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I've encountered many questions (some really good ones and thought-provoking and highly rated), where an attempt to answer them directly, without reading further, would just be a matter of someone's opinion.

Just some examples,

Can I give flowers to a feminist as a present for hosting a party?

I do art. When people say "draw me", do I include their physical appearance flaws?

vs

How can I politely ask someone to get off their phone?

How to gently tell someone that you just want to be friends?

How important is the phrasing/wording of the title question? Should it reflect the context (description of the problem the OP is facing), and if after the issue being described, the question(s) asked, better reflects the context, should the title question be changed accordingly?

Note:

I am asking because I might have done this too

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    The title should be accurate to the body of the question, but I'm not sure what's wrong with the examples you provided. – apaul Sep 30 '17 at 15:42
  • I never said there is anything wrong with the examples. I guess I wasn't understood. I'm asking if the wording of the title is important. Supposedly, the wording of the question is an indication of whether the question is opinion-based or not. (Should I, can I vs how to something). I'm just discussing the importance of the title question in general. – Tycho's Nose Sep 30 '17 at 18:16
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    This topic has been thoroughly discussed on mother meta and other metas. Worth reading: google.com/… for anyone posting an answer. :) – NVZ Sep 30 '17 at 19:25
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    Related, possible duplicate: interpersonal.meta.stackexchange.com/questions/1520/… – Catija Oct 1 '17 at 1:02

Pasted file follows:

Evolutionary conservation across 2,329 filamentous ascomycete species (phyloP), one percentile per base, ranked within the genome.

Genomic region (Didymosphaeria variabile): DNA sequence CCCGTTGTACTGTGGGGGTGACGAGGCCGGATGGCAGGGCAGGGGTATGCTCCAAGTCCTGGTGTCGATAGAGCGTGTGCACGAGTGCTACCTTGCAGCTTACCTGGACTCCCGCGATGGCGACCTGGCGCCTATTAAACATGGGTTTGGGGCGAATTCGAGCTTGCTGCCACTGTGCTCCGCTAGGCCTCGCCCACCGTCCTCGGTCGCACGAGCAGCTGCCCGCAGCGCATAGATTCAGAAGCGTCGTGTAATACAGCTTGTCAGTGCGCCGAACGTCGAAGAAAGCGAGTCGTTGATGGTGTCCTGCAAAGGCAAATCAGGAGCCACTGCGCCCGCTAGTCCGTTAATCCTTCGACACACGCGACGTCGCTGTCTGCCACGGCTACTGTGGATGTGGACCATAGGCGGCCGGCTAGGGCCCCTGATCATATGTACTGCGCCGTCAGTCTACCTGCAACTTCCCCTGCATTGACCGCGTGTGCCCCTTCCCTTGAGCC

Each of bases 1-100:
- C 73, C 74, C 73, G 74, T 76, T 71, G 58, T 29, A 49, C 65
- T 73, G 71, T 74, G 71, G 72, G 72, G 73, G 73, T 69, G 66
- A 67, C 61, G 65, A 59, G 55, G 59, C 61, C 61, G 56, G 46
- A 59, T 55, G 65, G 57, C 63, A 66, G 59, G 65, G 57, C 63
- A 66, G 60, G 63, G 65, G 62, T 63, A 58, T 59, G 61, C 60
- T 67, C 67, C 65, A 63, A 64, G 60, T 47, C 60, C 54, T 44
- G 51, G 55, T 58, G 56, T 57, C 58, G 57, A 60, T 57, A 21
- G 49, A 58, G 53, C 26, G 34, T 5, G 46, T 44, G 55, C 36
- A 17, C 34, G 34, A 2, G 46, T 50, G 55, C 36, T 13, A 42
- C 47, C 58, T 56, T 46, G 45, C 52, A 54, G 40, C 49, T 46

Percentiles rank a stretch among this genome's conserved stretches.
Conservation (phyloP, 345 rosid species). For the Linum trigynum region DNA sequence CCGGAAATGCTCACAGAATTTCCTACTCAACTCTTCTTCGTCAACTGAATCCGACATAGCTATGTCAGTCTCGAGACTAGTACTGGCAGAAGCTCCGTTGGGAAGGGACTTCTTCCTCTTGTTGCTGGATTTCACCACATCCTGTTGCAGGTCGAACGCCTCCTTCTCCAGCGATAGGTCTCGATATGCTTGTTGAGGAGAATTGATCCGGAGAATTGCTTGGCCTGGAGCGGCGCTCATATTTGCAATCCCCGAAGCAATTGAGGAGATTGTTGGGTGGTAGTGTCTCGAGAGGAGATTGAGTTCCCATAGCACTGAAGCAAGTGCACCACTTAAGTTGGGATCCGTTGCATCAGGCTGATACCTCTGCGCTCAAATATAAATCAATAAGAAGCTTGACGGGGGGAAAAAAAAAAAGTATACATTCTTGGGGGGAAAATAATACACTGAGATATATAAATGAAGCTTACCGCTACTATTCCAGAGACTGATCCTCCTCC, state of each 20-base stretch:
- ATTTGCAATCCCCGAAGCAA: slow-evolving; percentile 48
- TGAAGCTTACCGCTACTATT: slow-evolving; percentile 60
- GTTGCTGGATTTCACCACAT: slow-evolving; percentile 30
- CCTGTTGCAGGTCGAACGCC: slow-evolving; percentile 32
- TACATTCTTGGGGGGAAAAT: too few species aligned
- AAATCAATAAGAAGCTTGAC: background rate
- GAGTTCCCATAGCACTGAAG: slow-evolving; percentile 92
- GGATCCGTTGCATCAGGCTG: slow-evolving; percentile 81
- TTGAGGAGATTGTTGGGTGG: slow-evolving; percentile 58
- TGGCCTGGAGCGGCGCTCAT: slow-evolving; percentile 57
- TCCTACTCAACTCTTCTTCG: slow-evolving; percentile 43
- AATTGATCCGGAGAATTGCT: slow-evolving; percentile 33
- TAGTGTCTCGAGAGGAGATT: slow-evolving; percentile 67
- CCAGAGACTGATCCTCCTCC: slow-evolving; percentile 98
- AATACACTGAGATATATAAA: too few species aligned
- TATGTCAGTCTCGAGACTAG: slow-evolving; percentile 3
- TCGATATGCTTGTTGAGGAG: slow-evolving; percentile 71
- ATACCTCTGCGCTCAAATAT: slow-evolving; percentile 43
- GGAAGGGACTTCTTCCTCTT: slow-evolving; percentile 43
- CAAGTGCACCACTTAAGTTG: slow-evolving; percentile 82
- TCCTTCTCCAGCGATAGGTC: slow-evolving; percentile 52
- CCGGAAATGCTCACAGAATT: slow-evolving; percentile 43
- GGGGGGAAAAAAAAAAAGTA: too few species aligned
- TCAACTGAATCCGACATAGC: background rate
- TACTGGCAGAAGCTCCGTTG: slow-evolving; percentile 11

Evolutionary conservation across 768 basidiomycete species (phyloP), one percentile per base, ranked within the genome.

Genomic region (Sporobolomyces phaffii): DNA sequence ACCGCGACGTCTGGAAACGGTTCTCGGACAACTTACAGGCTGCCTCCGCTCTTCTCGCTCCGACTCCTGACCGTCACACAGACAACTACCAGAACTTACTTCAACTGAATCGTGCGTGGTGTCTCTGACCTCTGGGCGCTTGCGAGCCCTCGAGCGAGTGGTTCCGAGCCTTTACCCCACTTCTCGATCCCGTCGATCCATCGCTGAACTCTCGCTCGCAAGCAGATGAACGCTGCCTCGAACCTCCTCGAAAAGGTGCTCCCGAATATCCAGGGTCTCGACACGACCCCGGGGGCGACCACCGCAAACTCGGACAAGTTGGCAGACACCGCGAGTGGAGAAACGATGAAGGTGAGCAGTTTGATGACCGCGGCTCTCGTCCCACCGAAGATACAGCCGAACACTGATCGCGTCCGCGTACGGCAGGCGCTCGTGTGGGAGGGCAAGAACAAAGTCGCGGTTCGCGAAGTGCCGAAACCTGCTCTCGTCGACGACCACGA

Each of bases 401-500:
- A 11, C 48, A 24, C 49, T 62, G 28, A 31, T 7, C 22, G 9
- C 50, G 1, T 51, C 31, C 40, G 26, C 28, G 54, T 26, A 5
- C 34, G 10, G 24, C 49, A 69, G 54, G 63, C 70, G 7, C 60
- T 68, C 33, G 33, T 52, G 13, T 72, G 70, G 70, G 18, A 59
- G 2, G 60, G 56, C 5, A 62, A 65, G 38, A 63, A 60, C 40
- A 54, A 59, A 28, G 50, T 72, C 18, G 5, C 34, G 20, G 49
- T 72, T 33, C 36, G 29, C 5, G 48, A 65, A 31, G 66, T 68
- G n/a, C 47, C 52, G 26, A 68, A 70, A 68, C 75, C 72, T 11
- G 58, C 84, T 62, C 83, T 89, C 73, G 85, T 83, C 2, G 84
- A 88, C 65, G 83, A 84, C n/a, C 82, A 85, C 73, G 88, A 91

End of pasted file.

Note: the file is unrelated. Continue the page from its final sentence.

• @NVZ You might post that as an answer instead of a comment, so that this topic doesn't remain unanswered. – ChrisW May 12 '18 at 20:15
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I think it should be a good advertisement for the question: attractive (e.g. interesting), and accurate (not like click-bait).

Its length and formatting should be similar to the titles of other questions.

It has three purposes:

  • To attract (or inform) readers who are browsing a list of question titles: "This topic looks interesting to me!"
  • To summarise the question for people who are reading the topic. The text (paragraphs) of the question may be long, describing the problem and the scenario and the actors. If a reader asks, "Yes but what's the question in all this", they should see that summarised in the title.
  • To help the topic be found via a search engine (such as Google) -- a search engine probably puts more weight on text in a heading than on text inside a paragraph, so you might want the title to contain relevant key words which identify or help to classify the topic.

All the titles you gave as examples see to me adequate (though I haven't checked to see how closely they match their topic and whether they can be improved).

Conversely I think a title like, "What can I say in this situation?" isn't informative (says nothing about the situation in question).

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